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About this blog

Here I'll basically be collecting random  stories, anekdotes and facts from times long past. It'll be mainly about european history, but also about folklore and mythology and anything else that comes to mind.

Entries in this blog


Egyptian book of the dead #1

Welcome boyo's Since I've gotten my hands on a copy of the Egyptian book of the dead I've decided to share the most interesting, funny and weird spells from this book. This entry will however not contain any spells but will serve as the place where the definitions of certain words and the Gods/people behind the names will be placed. So if you ever decide to read any of the entries I make and don't understand a word or name, it'll be found here or above that entry since only the main concepts shall be found here. First, what is the book of the dead? It's an Egyptian funerary text that was being used from the beginning of the New Kingdom (More on that might come later since it's quite interesting how Egypt came to be) which would be around 1550 BCE until the Romans came around 50 BCE. It contains the spells needed for a soul to traverse the Duat (underworld) and enter the Field of Reeds.  The original translation of the Egyptian name would be Book of Emerging Forth into the Light.  The most important concepts you need to know are 'Khat', 'Ka' and 'Ba'   Khat: The physical body of a human 'Ka': A spiritual being that exist completely independent of the body, which controlled the body and protected it.  After death the Ka did not die, even though the body was conserved for the Ka to visit, it continued to live in a statue that looked like the deceased. The Ka had to be taken care of through offerings and prayer. 'Ba': Your Ba, or soul, lived in your heart.   These are not all important things you need to know, but the others shall be found above the spell when first mentioned.  




Kilroy was here

This blog entry will be all about a meme. A pre-internet meme as a matter of fact. It's about the meme kilroy was here popularized during the second world war.  This is Mr. Chad who is often seen with the phrase Kilroy was here. He began his life as a character by a cartoonist and probably predates Kilroy was here. However no one knows for sure since the exact origins of the meme are unkown there are theories however and I fully encourage you to look them up and choose the one you believe.    Mr Chad was something doodled by British soldiers and is often seen complaining about something. It follows a basic format being: Wot? No X. X being something to complain about not having as seen below. Story has it that when American soldiers went to brittain to train they saw this man and started using it themselves. As the war went on numerous doodles of mister Chad with the phrase Kilroy was here were seen on the western front. The drawers were often anonymous. It was a sign of hope for the soldiers, because no matter how bad it might get, Kilroy was there and he got out of it as well.  Eventually Hitler got wind of this Kilroy and wondered who he was. Thinking it was an American secret weapon or super soldier he ordered an investigation on the subject.  When FDR Churchill and Stalin met in Potsdam they had a VIP bathroom which only they were allowed to enter. Stalin was the first to enter and when he left he asked in russian: "Who is kilroy?" Apparently when they allies took Potsdam a soldier drew him there.  After the war Mr. Chad was drawn on all kinds of places. People saw it as a race to quickly draw it on the most impossible of places. Reportedly Kilroy has even been on the top of Mt. Everest. Landmarks were a primary objective of these pranksters. But often when one of them approached a landmark they often discovered Kilroy had already been there. Kilroy has even been to the WW2 monument in Washington.  \ He is still being spread to this day. I myself have found him numerous times, and I would like to ask you to keep an eye out, for you never know where kilroy has been.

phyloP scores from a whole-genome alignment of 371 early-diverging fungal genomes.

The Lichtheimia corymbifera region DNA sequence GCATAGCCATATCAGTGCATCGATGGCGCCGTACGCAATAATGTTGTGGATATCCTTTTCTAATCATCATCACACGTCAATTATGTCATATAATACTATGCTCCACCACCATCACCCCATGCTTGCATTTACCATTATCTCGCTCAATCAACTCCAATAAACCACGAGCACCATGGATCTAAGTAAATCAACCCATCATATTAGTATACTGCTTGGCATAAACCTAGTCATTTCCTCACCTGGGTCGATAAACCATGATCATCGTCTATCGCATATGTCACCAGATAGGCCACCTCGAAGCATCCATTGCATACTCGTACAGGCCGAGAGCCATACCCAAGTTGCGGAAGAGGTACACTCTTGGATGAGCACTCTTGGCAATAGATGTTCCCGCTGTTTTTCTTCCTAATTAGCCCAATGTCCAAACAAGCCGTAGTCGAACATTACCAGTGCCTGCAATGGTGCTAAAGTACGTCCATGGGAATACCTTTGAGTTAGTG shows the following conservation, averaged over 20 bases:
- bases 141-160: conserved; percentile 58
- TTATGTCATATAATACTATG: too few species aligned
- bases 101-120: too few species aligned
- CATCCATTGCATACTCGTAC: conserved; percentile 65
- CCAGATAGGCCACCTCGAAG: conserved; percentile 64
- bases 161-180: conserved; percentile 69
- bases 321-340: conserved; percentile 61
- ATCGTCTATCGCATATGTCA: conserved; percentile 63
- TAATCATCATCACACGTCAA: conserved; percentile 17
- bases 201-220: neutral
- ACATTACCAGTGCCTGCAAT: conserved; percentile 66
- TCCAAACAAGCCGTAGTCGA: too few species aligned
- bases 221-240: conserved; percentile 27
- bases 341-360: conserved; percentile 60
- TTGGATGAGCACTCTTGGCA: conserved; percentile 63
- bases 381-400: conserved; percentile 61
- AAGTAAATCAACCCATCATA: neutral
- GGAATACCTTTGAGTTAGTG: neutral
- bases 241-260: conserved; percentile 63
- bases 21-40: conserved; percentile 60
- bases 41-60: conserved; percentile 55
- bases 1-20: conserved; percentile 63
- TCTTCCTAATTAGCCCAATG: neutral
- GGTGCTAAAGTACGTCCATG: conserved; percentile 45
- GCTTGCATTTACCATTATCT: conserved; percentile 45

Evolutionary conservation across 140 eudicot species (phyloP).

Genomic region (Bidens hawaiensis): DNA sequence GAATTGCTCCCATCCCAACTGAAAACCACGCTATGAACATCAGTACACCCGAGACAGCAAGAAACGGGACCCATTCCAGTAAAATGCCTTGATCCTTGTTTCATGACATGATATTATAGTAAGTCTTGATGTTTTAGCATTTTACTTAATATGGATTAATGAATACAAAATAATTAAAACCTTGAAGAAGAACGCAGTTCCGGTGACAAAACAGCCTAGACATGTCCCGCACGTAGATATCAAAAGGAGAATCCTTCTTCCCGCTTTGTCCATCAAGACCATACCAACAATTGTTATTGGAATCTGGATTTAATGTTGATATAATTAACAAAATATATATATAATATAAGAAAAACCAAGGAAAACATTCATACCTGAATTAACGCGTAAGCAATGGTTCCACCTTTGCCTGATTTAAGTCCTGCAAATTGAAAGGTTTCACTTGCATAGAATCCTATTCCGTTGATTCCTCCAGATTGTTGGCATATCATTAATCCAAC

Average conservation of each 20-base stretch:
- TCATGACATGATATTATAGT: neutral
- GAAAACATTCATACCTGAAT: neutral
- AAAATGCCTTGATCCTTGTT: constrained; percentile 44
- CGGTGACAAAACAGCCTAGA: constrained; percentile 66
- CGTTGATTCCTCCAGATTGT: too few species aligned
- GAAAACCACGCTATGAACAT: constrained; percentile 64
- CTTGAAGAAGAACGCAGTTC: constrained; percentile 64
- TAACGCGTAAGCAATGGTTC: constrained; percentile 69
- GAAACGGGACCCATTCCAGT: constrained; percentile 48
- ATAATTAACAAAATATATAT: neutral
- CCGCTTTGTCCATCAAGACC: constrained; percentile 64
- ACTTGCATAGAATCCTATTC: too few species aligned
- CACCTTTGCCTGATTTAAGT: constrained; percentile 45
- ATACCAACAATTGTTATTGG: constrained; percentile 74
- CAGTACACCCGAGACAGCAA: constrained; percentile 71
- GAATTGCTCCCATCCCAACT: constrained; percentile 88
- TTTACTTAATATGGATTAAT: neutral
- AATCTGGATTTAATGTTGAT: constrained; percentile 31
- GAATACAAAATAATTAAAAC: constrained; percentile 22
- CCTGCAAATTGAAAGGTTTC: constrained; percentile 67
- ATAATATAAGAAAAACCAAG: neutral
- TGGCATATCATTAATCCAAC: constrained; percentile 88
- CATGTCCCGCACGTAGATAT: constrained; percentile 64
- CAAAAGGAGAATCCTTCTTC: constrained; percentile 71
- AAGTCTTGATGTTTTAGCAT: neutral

Rewards of creating a state

This guy is Johan van Oldenbarnevelt. He is the creator of the Netherlands. Back in the 1500's the Dutch decided to no longer be a part of Spain, so we rebelled. We presented the Act of Abjuration, or in Dutch: het plakkaat van Verlatinghe to the king of Spain. In it we said that if a king does not herd his sheep like a king, the people are no longer forced to see him as their king. So we decided to just not listen to him anymore. This decision plunged the Netherlands in the 80 year war against Spain. During this period of time the Netherlands were formed. First we tried to find a new king, but no one wanted a war with Spain, the strongest country at that time. So we just decided to do it ourselves and became a republic in 1581. After a while the western Netherlands, Zeeland and holland were no longer under Influence with Spain and they started to trade. This ushered in our golden age. The other provinces however, Gelre, Overijsel, Friesland, Groningen and Drente were still at war with Spain. The sea was free, but the land was still at war. This made sure the provinces, back then called the Gewesten, had conflicting interests. The gewesten at the shore wanted a better fleet to protect their trade vessels, and the land gewesten wanted a better army to fight Spain. Johan was the spokesman of Holland, and because Holland was the most important gewest back then the leader of the Netherlands. He talked with kings and queens, which for them was very odd. A regular person talking to royalty? that was unheard of. Still we did it and sucesfully at that. After a while the western gewesten wanted peace, war is bad for trade. But the land gewesten still wanted war, they still weren't free. This is where our stadhouder maurits comes in the play Maurits was the leader of the army. Maurits and Oldebarnevelt used to be great friends. However some actions taken by Oldebarnevelt angered Maurits.   Oldebarnevelt and Maurits debated over what to do in the Staten Generaal, our government. in the end the twelve years of treaty were declared, het twaalfjarig bestand. During these twelve years. Maurits played a foul game. He pushed the Staten Generaal to declare van Oldenbarevelt a traitor. They decapitated him a few days later. So we thanked the man that made our land with decapitation. Maurits died some years later and in 1648 Spain finally had to give up and grant us our independence. After 80 years of fighting the Netherlands were finally free, however we had been ruling ourselves for a few decades. Some time later they gave Oldebarnevelt a statue. However it was not allowed to stand at the place it's supposed to stand because the King might not like that. Now however some historians want it to be placed at it's rightful place, on the binnenhof in the Hague, in order to finally honour the man that made our state.   I will flesh this part of our history out some time later. I'll probably tell something more about Maurits, and tell something about the watergeuzen, Willem van Oranje, and Alva.   Well I hope you liked the story of how we decided to decapitate the man that made our nation. This one might be a bit rambly, because it has been made entirely out of memory. So it might not be entirely chronological. Facts should check out though.